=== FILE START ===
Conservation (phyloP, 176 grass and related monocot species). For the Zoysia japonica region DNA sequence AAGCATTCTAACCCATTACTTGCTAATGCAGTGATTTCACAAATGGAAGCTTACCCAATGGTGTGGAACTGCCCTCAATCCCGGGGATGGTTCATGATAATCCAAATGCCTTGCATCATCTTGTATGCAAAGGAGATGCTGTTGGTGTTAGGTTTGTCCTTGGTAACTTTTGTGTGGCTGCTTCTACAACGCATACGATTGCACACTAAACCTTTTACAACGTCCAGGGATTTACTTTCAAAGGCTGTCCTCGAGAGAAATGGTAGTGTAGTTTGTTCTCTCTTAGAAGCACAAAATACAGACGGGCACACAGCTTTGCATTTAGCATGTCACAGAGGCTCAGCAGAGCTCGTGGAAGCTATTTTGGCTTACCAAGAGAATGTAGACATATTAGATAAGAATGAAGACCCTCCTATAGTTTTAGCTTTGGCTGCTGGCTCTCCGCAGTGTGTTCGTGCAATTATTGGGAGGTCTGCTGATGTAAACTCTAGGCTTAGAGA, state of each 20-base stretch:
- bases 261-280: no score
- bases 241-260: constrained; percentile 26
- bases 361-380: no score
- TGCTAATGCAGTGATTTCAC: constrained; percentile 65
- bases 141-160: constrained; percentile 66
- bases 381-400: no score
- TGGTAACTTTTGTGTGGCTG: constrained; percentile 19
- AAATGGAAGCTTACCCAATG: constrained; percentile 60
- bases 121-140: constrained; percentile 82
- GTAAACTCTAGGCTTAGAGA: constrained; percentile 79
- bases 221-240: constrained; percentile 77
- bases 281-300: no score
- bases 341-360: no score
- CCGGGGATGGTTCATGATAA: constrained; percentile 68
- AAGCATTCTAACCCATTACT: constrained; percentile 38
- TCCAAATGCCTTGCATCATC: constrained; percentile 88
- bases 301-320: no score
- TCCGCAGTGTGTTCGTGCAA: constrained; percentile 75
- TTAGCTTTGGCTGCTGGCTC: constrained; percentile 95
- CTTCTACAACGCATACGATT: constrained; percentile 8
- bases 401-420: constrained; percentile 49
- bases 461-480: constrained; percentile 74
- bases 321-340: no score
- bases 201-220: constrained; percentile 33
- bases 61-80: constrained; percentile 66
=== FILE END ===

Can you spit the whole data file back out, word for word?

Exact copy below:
Conservation (phyloP, 176 grass and related monocot species). For the Zoysia japonica region DNA sequence AAGCATTCTAACCCATTACTTGCTAATGCAGTGATTTCACAAATGGAAGCTTACCCAATGGTGTGGAACTGCCCTCAATCCCGGGGATGGTTCATGATAATCCAAATGCCTTGCATCATCTTGTATGCAAAGGAGATGCTGTTGGTGTTAGGTTTGTCCTTGGTAACTTTTGTGTGGCTGCTTCTACAACGCATACGATTGCACACTAAACCTTTTACAACGTCCAGGGATTTACTTTCAAAGGCTGTCCTCGAGAGAAATGGTAGTGTAGTTTGTTCTCTCTTAGAAGCACAAAATACAGACGGGCACACAGCTTTGCATTTAGCATGTCACAGAGGCTCAGCAGAGCTCGTGGAAGCTATTTTGGCTTACCAAGAGAATGTAGACATATTAGATAAGAATGAAGACCCTCCTATAGTTTTAGCTTTGGCTGCTGGCTCTCCGCAGTGTGTTCGTGCAATTATTGGGAGGTCTGCTGATGTAAACTCTAGGCTTAGAGA, state of each 20-base stretch:
- bases 261-280: no score
- bases 241-260: constrained; percentile 26
- bases 361-380: no score
- TGCTAATGCAGTGATTTCAC: constrained; percentile 65
- bases 141-160: constrained; percentile 66
- bases 381-400: no score
- TGGTAACTTTTGTGTGGCTG: constrained; percentile 19
- AAATGGAAGCTTACCCAATG: constrained; percentile 60
- bases 121-140: constrained; percentile 82
- GTAAACTCTAGGCTTAGAGA: constrained; percentile 79
- bases 221-240: constrained; percentile 77
- bases 281-300: no score
- bases 341-360: no score
- CCGGGGATGGTTCATGATAA: constrained; percentile 68
- AAGCATTCTAACCCATTACT: constrained; percentile 38
- TCCAAATGCCTTGCATCATC: constrained; percentile 88
- bases 301-320: no score
- TCCGCAGTGTGTTCGTGCAA: constrained; percentile 75
- TTAGCTTTGGCTGCTGGCTC: constrained; percentile 95
- CTTCTACAACGCATACGATT: constrained; percentile 8
- bases 401-420: constrained; percentile 49
- bases 461-480: constrained; percentile 74
- bases 321-340: no score
- bases 201-220: constrained; percentile 33
- bases 61-80: constrained; percentile 66